Export (0) Print
Expand All
47 out of 62 rated this helpful - Rate this topic

Using Event Objects

Applications can use event objects in a number of situations to notify a waiting thread of the occurrence of an event. For example, overlapped I/O operations on files, named pipes, and communications devices use an event object to signal their completion. For more information about the use of event objects in overlapped I/O operations, see Synchronization and Overlapped Input and Output.

The following example uses event objects to prevent several threads from reading from a shared memory buffer while a master thread is writing to that buffer. First, the master thread uses the CreateEvent function to create a manual-reset event object whose initial state is nonsignaled. Then it creates several reader threads. The master thread performs a write operation and then sets the event object to the signaled state when it has finished writing.

Before starting a read operation, each reader thread uses WaitForSingleObject to wait for the manual-reset event object to be signaled. When WaitForSingleObject returns, this indicates that the main thread is ready for it to begin its read operation.


#include <windows.h>
#include <stdio.h>

#define THREADCOUNT 4 

HANDLE ghWriteEvent; 
HANDLE ghThreads[THREADCOUNT];

DWORD WINAPI ThreadProc(LPVOID);

void CreateEventsAndThreads(void) 
{
    int i; 
    DWORD dwThreadID; 

    // Create a manual-reset event object. The write thread sets this
    // object to the signaled state when it finishes writing to a 
    // shared buffer. 

    ghWriteEvent = CreateEvent( 
        NULL,               // default security attributes
        TRUE,               // manual-reset event
        FALSE,              // initial state is nonsignaled
        TEXT("WriteEvent")  // object name
        ); 

    if (ghWriteEvent == NULL) 
    { 
        printf("CreateEvent failed (%d)\n", GetLastError());
        return;
    }

    // Create multiple threads to read from the buffer.

    for(i = 0; i < THREADCOUNT; i++) 
    {
        // TODO: More complex scenarios may require use of a parameter
        //   to the thread procedure, such as an event per thread to  
        //   be used for synchronization.
        ghThreads[i] = CreateThread(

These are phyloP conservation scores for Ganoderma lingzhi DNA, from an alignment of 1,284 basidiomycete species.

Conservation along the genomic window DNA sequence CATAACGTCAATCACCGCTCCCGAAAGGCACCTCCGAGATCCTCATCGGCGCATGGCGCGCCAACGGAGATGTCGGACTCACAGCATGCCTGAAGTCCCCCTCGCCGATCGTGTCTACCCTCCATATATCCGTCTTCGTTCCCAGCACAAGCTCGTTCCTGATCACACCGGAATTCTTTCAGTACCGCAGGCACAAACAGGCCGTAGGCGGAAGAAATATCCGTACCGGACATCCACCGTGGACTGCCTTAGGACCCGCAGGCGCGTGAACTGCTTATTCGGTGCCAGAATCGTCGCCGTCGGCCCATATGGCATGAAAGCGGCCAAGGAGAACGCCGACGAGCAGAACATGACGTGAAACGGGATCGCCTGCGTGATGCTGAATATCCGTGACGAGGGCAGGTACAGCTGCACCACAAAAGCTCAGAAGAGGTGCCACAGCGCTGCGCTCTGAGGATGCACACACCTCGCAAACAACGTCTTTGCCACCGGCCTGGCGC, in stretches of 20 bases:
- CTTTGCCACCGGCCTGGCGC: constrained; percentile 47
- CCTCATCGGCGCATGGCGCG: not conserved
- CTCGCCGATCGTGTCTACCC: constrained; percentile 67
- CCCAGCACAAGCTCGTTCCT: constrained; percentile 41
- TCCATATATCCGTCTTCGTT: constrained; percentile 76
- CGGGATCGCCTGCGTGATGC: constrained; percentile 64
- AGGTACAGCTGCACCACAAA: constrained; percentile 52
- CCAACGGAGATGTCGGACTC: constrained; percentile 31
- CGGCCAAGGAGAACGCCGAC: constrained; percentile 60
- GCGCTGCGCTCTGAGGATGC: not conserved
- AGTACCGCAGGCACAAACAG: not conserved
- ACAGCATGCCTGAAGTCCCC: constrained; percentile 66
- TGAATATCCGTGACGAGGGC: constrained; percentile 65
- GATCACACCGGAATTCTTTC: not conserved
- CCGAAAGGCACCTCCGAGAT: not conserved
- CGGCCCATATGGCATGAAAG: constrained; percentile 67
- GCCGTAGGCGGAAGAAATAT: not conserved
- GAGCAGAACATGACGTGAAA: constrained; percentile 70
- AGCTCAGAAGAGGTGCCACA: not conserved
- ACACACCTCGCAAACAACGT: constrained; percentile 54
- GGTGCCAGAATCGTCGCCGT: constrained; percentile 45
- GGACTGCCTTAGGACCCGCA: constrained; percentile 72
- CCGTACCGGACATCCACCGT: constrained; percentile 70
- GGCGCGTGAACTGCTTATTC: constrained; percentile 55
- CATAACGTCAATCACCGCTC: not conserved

NULL,              // default security
            0,                 // default stack size
            ThreadProc,        // name of the thread function
            NULL,              // no thread parameters
            0,                 // default startup flags
            &dwThreadID); 

        if (ghThreads[i] == NULL) 
        {
            printf("CreateThread failed (%d)\n", GetLastError());
            return;
        }
    }
}

void WriteToBuffer(VOID) 
{
    // TODO: Write to the shared buffer.
    
    printf("Main thread writing to the shared buffer...\n");

    // Set ghWriteEvent to signaled

    if (! SetEvent(ghWriteEvent) ) 
    {
        printf("SetEvent failed (%d)\n", GetLastError());
        return;
    }
}

void CloseEvents()
{
    // Close all event handles (currently, only one global handle).
    
    CloseHandle(ghWriteEvent);
}

int main( void )
{
    DWORD dwWaitResult;

    // TODO: Create the shared buffer

    // Create events and THREADCOUNT threads to read from the buffer

    CreateEventsAndThreads();

    // At this point, the reader threads have started and are most
    // likely waiting for the global event to be signaled. However, 
    // it is safe to write to the buffer because the event is a 
    // manual-reset event.
    
    WriteToBuffer();

    printf("Main thread waiting for threads to exit...\n");

    // The handle for each thread is signaled when the thread is
    // terminated.
    dwWaitResult = WaitForMultipleObjects(
        THREADCOUNT,   // number of handles in array
        ghThreads,     // array of thread handles
        TRUE,          // wait until all are signaled
        INFINITE);

    switch (dwWaitResult) 
    {
        // All thread objects were signaled
        case WAIT_OBJECT_0: 
            printf("All threads ended, cleaning up for application exit...\n");
            break;

        // An error occurred
        default: 
            printf("WaitForMultipleObjects failed (%d)\n", GetLastError());
            return 1;
    } 
            
    // Close the events to clean up

    CloseEvents();

    return 0;
}

DWORD WINAPI ThreadProc(LPVOID lpParam) 
{
    // lpParam not used in this example.
    UNREFERENCED_PARAMETER(lpParam);

    DWORD dwWaitResult;

    printf("Thread %d waiting for write event...\n", GetCurrentThreadId());
    
    dwWaitResult = WaitForSingleObject( 
        ghWriteEvent, // event handle
        INFINITE);    // indefinite wait

    switch (dwWaitResult) 
    {
        // Event object was signaled
        case WAIT_OBJECT_0: 
            //
            // TODO: Read from the shared buffer
            //
            printf("Thread %d reading from buffer\n", 
                   GetCurrentThreadId());
            break; 

        // An error occurred
        default: 
            printf("Wait error (%d)\n", GetLastError()); 
            return 0; 
    }

    // Now that we are done reading the buffer, we could use another
    // event to signal that this thread is no longer reading. This
    // example simply uses the thread handle for synchronization (the
    // handle is signaled when the thread terminates.)

    printf("Thread %d exiting\n", GetCurrentThreadId());
    return 1;
}



 

 

Did you find this helpful?
(1500 characters remaining)
Thank you for your feedback

Community Additions

ADD
Show:
© 2014 Microsoft. All rights reserved.